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Journal of the Optical Society of America

Journal of the Optical Society of America

  • Vol. 58, Iss. 5 — May. 1, 1968
  • pp: 661–664

Tandem-Scanning Reflected-Light Microscope


JOSA, Vol. 58, Issue 5, pp. 661-664 (1968)

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Reflected-light microscopy of semitransparent material, such as unstained nervous tissue, is usually unsatisfactory because of low contrast and light scattering. In a new microscope both the object plane and the image plane were scanned in tandem so that only light reflected from the object plane was included in the image. The object was illuminated with nearly incoherent light passing through holes in one side of a rotating scanning disk (Nipkow wheel) which was imaged by the objective into the object plane. Reflected-light images of these spots were conducted to the opposite side of the same disk. Light could pass from the source to the object plane, and from the object to the image plane, only through optically congruent holes on opposite side of the rotating disk. The image obtained had better contrast and sharpness for some semi-transparent material than possible in usual reflected-light microscopy.

MOJMÍR PETRÁŇ, MILAN HADRAVSKÝ, M. DAVID EGGER, and ROBERT GALAMBOS, "Tandem-Scanning Reflected-Light Microscope," J. Opt. Soc. Am. 58, 661-664 (1968)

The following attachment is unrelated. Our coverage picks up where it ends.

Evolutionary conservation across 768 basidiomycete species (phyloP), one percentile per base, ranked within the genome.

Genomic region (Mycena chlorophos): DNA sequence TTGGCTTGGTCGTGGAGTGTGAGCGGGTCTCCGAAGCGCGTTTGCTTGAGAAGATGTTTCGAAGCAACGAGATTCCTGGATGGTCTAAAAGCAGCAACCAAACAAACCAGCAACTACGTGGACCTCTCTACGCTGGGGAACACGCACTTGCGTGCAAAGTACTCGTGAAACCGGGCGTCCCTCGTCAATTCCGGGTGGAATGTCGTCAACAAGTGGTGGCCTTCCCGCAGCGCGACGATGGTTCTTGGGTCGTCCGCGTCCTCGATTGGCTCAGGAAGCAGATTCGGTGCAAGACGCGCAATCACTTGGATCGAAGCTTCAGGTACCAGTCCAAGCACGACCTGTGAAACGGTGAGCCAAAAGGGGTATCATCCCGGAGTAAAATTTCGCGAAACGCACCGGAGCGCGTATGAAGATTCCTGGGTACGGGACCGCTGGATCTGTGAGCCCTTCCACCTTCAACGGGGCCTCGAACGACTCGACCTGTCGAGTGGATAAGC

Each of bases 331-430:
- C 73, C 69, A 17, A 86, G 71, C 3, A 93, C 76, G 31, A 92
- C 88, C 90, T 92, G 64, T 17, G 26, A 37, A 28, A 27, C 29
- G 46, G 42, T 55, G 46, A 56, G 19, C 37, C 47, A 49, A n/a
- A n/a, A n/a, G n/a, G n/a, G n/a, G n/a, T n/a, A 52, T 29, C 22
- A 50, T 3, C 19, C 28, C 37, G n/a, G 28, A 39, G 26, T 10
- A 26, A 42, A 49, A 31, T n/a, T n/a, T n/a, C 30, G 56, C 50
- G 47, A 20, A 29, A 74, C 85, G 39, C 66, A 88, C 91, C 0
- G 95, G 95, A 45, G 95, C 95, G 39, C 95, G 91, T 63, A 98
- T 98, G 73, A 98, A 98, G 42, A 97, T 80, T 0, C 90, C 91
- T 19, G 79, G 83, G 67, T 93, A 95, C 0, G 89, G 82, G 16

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  1. An extension of the theory given here indicates that a similar principal could be employed to build an optical microscope with a resolving power greater than that predicted by the Rayleigh and Abbe theories (superresolution in the sense of Herzberger). Such a microscope would be related to the system described theoretically, from another point of view, by W. Lukosz and M. Marchand, Opt. Acta 10, 241 (1963); see also W. Lukosz, J. Opt. Soc. Am. 56, 1463 (1966); A. Bachl and W. Lukosz, J. Opt. Soc. Am. 57, 932 (1967).
  2. M. Petráň and M. Hadravský, Czechoslovakian patent appl. 7720, 1966.
  3. Perfected by Zeiss. Cited by M. Françon, Progress in Microscopy (Row, Peterson and Co., Evanston, Ill., 1961), p. 131.
  4. A disk of tantalum carbide or hafnium carbide excited by radio frequency would provide a better source of light for our purpose. S. C. Peek, Illumin. Eng. 52, 96 (1957).
  5. M. D. Egger and M. Petráň, Science 157, 305 (1967).

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